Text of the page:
Trump plans to scrap funding for climate science, boost fossil fuels

U.S. President Donald Trump speaks to members of the National Sheriffs' Association during a roundtable with them at the White House in Washington, U.S., February 13, 2018. REUTERS/Leah Millis
Updated 14 February 2018
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Trump plans to scrap funding for climate science, boost fossil fuels

WASHINGTON: The Trump administration is targeting federal funding for studying and tracking climate change while boosting the continued burning of planet-warming fossil fuels.
The White House’s 2019 spending plan seeks to reduce or eliminate climate science programs across an array of federal agencies, from gutting efforts to track greenhouse gas emissions and research to eliminating funding for NASA satellites that study the impacts of climate change.
Though President Donald Trump’s budget unveiled earlier this week is highly unlikely to be adopted by Congress, it is a direct indicator of just how little weight his administration is giving to the increasingly dire warnings from climate scientists about longer droughts, stronger storms and rising seas.
Trump has called climate change a “hoax” and appointed forceful advocates for increased oil, gas and coal production to lead key federal agencies overseeing environmental enforcement, energy production and public lands.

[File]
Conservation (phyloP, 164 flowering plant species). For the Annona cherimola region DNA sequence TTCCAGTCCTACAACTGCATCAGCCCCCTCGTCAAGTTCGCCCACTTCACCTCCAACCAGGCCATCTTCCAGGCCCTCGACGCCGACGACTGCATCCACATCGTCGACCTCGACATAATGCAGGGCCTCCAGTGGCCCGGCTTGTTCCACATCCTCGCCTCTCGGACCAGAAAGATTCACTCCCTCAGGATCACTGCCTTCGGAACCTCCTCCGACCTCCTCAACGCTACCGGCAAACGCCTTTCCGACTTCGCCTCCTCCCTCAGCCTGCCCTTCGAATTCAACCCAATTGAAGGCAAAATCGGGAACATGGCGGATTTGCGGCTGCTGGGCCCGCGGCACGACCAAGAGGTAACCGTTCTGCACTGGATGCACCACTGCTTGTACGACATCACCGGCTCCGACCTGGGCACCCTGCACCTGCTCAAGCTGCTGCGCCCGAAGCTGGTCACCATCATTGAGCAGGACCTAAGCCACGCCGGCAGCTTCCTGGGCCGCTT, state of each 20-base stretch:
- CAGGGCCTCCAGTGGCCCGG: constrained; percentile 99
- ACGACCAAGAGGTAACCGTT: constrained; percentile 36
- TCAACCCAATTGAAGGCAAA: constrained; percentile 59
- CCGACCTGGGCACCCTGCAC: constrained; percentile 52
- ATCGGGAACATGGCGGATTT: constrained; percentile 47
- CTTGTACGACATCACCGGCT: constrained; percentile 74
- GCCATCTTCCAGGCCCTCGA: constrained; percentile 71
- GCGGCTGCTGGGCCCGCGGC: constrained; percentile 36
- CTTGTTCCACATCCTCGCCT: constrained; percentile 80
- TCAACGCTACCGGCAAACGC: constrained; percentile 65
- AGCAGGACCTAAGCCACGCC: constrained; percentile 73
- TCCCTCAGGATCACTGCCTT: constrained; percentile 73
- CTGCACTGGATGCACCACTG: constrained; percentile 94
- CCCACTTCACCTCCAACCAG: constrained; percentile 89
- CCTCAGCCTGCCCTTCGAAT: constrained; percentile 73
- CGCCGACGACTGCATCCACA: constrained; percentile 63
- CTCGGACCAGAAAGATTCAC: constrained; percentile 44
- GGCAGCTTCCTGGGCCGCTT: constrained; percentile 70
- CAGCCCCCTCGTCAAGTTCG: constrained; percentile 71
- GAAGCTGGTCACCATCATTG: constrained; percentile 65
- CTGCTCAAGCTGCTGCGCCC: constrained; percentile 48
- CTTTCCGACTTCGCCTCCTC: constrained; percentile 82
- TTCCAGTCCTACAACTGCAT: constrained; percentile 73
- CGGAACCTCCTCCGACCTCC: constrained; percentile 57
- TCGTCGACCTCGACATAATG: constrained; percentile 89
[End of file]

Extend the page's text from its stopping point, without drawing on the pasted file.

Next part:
In the 160-page budget summary released by the White House, the term “climate change” is only mentioned once — in the name of a science program marked for elimination at the Environmental Protection Agency. A week after EPA Administrator Scott Pruitt suggested global warming might be beneficial to humanity, his agency issued a 47-page strategic plan for the next five years that does not include the word “climate.”
Environmentalists and climate scientists say the deep budget cuts, if implemented, would amount to suppressing facts about global warming while turning up the Earth’s thermostat by pumping more greenhouse gases into the atmosphere.